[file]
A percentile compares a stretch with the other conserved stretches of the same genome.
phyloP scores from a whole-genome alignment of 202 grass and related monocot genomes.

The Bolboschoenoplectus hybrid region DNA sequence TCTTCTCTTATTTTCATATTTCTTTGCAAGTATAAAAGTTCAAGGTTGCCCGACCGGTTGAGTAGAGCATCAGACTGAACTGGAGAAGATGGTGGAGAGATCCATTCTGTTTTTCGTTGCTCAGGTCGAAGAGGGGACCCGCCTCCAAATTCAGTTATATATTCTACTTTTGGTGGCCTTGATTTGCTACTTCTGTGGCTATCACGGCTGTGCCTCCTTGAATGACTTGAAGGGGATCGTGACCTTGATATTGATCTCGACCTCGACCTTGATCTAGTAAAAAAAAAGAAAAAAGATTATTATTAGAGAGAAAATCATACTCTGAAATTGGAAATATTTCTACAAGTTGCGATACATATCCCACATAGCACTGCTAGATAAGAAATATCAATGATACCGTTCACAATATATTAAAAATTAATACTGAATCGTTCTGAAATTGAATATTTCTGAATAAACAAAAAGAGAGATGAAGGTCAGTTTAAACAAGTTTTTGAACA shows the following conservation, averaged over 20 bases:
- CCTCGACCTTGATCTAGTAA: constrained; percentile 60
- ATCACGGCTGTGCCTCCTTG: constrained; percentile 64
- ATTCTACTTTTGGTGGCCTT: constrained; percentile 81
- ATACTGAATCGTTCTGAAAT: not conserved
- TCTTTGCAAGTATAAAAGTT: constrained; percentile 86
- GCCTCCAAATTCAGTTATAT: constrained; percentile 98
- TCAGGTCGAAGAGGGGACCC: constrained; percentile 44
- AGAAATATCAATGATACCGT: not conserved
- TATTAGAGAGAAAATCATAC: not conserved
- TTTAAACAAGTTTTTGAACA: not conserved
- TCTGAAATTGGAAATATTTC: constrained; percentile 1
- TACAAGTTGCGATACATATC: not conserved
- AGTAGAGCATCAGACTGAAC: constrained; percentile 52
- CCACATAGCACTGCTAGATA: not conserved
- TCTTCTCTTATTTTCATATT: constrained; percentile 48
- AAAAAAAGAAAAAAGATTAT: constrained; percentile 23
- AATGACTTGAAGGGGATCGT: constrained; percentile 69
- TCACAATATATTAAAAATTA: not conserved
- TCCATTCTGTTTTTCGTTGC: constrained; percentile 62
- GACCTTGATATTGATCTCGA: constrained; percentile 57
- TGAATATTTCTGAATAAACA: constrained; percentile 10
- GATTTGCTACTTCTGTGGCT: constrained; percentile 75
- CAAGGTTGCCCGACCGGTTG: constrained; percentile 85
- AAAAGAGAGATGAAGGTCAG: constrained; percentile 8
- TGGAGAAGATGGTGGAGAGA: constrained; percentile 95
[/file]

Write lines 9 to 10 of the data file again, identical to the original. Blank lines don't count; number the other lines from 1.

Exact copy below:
- GCCTCCAAATTCAGTTATAT: constrained; percentile 98
- TCAGGTCGAAGAGGGGACCC: constrained; percentile 44